|Title||Global land cover map validation, comparison and integration for different user communities|
|Source||University. Promotor(en): Martin Herold, co-promotor(en): Sytze de Bruin. - Wageningen : Wageningen University - ISBN 9789462577817 - 164 p.|
Laboratory of Geo-information Science and Remote Sensing
|Publication type||Dissertation, internally prepared|
|Keyword(s)||land use - maps - geoinformation - ground cover - earth system science - remote sensing - landgebruik - kaarten - geoinformatie - grondbedekking - aardsysteemkunde|
|Categories||Remote Sensing and Geographical Information Systems (General)|
Global land cover map validation, comparison and integration for different user communities
Observation of global-scale land cover is of importance to international initiatives, governments, and scientific communities that endeavour to understand and monitor changes affecting the environment. Various applications such as climate models, ecosystem modelling and hydrological models use a number of global land cover (GLC) maps that were produced from different initiatives. The users have different requirements regarding spatial, temporal and thematic aspects of GLC maps as well as their accuracy. For example, climate modellers typically use GLC maps at 1km spatial resolution or coarser whereas this resolution is too coarse for land change science studies to detect small-scale changes. Furthermore, to determine the fitness of GLC maps for certain applications, map accuracy assessments need to consider the perspectives of the users as confusion between certain classes can have a strong impact on specific applications whereas for other applications they are inconsequential. Therefore, generation and assessment of GLC maps needs to account for different user requirements and perspectives. This PhD research aimed to account for different user requirements in assessing, comparing and as well as improving GLC maps.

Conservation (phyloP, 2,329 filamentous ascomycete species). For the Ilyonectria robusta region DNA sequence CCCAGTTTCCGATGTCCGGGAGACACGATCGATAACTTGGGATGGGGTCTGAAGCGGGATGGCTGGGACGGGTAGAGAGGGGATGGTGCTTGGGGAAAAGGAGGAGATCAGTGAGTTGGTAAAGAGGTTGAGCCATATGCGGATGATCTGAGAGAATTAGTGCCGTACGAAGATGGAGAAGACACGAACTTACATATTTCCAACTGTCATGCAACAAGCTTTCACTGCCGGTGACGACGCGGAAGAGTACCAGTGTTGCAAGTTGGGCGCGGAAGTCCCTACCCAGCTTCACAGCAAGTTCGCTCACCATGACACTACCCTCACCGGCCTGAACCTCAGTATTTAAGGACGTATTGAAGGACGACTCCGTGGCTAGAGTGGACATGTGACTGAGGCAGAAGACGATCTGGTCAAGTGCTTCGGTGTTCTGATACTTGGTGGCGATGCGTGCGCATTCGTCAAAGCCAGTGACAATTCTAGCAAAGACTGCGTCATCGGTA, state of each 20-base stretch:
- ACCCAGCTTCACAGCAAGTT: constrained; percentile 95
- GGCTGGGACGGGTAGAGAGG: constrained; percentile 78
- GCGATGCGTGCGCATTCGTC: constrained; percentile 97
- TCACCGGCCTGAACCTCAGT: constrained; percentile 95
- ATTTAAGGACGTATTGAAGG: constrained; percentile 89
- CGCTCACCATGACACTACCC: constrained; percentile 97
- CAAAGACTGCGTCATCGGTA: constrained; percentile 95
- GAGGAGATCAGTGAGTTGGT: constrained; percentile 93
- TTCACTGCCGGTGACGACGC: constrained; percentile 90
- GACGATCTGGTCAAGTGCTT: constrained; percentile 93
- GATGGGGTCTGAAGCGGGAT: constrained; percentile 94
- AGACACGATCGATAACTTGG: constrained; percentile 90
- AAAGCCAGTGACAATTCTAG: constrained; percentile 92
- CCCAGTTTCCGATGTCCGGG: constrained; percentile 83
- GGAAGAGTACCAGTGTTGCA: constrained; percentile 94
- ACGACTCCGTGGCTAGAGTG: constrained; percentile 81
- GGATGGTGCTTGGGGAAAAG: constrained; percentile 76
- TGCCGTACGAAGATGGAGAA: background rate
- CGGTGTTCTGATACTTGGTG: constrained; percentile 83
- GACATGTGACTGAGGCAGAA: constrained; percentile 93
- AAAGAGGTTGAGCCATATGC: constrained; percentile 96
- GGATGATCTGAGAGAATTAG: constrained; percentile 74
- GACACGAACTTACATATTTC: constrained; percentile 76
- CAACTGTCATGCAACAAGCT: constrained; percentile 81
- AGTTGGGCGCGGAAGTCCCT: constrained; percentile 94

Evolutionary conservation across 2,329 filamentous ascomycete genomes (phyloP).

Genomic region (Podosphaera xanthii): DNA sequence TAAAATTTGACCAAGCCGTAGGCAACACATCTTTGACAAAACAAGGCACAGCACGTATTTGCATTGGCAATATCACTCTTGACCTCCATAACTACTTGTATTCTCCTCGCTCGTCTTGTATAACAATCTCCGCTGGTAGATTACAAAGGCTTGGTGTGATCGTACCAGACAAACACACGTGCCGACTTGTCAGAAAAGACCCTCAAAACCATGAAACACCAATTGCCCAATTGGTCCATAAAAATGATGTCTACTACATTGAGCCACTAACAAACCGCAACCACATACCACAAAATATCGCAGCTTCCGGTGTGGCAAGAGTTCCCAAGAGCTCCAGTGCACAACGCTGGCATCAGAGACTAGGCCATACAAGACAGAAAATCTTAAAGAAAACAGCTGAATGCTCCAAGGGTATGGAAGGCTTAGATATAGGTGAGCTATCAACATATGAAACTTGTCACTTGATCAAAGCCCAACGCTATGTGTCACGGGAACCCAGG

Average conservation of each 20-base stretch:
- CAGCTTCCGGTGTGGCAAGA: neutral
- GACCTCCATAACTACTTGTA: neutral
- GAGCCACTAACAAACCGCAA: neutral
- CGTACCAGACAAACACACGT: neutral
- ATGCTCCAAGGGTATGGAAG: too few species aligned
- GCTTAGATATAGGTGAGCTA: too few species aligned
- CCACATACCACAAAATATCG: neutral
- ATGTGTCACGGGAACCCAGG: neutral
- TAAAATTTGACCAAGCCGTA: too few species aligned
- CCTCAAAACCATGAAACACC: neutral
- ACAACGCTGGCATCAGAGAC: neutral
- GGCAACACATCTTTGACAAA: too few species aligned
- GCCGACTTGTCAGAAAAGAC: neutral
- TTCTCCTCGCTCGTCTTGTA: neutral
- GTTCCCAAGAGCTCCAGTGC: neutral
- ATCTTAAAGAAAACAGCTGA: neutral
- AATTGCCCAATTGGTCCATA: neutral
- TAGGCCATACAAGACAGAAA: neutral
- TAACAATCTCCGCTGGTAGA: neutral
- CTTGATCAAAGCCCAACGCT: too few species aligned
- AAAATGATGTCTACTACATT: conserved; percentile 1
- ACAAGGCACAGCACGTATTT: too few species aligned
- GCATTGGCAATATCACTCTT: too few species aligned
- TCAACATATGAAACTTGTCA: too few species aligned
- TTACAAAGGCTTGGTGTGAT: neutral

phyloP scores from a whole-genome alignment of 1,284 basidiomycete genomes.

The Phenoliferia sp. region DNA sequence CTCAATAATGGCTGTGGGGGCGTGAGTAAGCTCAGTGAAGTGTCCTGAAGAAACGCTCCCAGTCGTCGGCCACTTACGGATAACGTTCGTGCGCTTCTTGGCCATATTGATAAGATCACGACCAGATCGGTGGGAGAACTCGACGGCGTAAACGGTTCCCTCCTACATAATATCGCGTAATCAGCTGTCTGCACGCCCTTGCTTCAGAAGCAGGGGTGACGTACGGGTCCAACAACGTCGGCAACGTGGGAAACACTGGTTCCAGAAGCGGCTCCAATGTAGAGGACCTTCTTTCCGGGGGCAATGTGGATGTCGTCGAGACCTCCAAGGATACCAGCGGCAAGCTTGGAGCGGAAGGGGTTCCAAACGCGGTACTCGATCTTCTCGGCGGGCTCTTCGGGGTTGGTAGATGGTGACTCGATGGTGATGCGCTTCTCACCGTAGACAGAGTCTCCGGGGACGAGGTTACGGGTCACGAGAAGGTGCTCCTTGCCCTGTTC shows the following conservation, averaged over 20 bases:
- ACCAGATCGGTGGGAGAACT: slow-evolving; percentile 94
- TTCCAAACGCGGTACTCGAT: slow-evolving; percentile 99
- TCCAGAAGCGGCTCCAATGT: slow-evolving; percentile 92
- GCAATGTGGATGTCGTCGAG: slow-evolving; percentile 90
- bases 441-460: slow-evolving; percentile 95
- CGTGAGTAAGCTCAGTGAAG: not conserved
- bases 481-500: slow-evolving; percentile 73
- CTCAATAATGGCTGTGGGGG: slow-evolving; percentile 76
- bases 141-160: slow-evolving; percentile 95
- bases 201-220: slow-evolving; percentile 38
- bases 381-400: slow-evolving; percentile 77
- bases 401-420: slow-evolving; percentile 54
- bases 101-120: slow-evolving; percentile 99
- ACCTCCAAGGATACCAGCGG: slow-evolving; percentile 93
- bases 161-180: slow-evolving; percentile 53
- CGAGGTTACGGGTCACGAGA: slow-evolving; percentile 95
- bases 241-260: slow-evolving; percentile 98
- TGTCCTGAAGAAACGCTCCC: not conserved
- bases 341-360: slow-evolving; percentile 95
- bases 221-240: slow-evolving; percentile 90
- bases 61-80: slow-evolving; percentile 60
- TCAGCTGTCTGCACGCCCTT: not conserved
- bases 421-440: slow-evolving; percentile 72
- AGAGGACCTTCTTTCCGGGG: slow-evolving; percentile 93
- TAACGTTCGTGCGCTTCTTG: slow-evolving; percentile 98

Firstly, the characteristics of current GLC reference datasets that have been used for calibration and validation of GLC maps were reviewed and analysed. Findings revealed varying GLC reference dataset suitability levels depending on the reference data characteristics, user requirements and target maps. Nonetheless, several datasets (LC-CCI, GOFC-GOLD, FAO-FRA and Geo-Wiki) were identified as generally being suitable for re-use for multiple user groups. This highlights the potentiality of GLC reference datasets for multiple uses and public access of existing reference datasets in improving the usability of the datasets outside their intended use.
Secondly, a comparative assessment of thematic accuracies of GLC maps based on an existing reference dataset was conducted. The Globcover-2005 reference dataset was processed to assess and compare Globcover, LC-CCI and MODIS maps for the year 2005. These maps were evaluated from the perspective of several user applications using a weighted accuracy assessment procedure. Overall accuracies of the maps ranged between 61.3 ± 1.5% and 71.4 ± 1.3%. The overall weighted accuracy varied between 80-92% for the considered applications. The latter accuracy is higher because confusions between some classes were deemed inconsequential for the applications considered. To determine fitness of use of GLC maps, accuracy of GLC maps should be assessed per application; there is no single-figure accuracy estimate expressing map fitness for all purposes.
Thirdly, this research assesses the spatial accuracy of Globcover-2009, Land Cover-CCI-2010, MODIS-2010 and Globeland30 in Africa using publicly available GLC reference datasets. Spatial accuracy was modelled by the spatial autocorrelation structures of the local correspondence between map and reference data. Created correspondence maps showed spatial patterns indicating zonal differences in the degree with which different GLC maps matched the reference data. The results showed the potentiality of integrating current GLC maps along with reference data to create an improved GLC map. Different integration methods including geostatistical approaches were tested and assessed by cross-validation. The integration methods based on geostatistical approach resulted in 4.5%–13% higher correspondence with the reference LC than any of the input GLC maps. An improved GLC map was presented based on the based integration method. This GLC map has 10% higher global correspondence with reference LC than the individual input maps.
Figure 1. The integrated GLC map
Lastly, the thematic requirements of different GLC map users was addressed and a concept of producing GLC maps with user-specific legends based on area fraction maps of LC classes is proposed. It is demonstrated by creating GLC maps with user-specific legends from the perspectives of land system modelling and biodiversity assessments. This PhD research demonstrates the importance of accounting for the requirements and perspectives of user applications in validating, comparing and improving GLC maps. The work also includes improving the efficient use of existing GLC reference datasets, comparative accuracy assessment of GLC maps using both the design based and model based approaches as well as presenting an integration method to improve current GLC maps to better meet different application needs.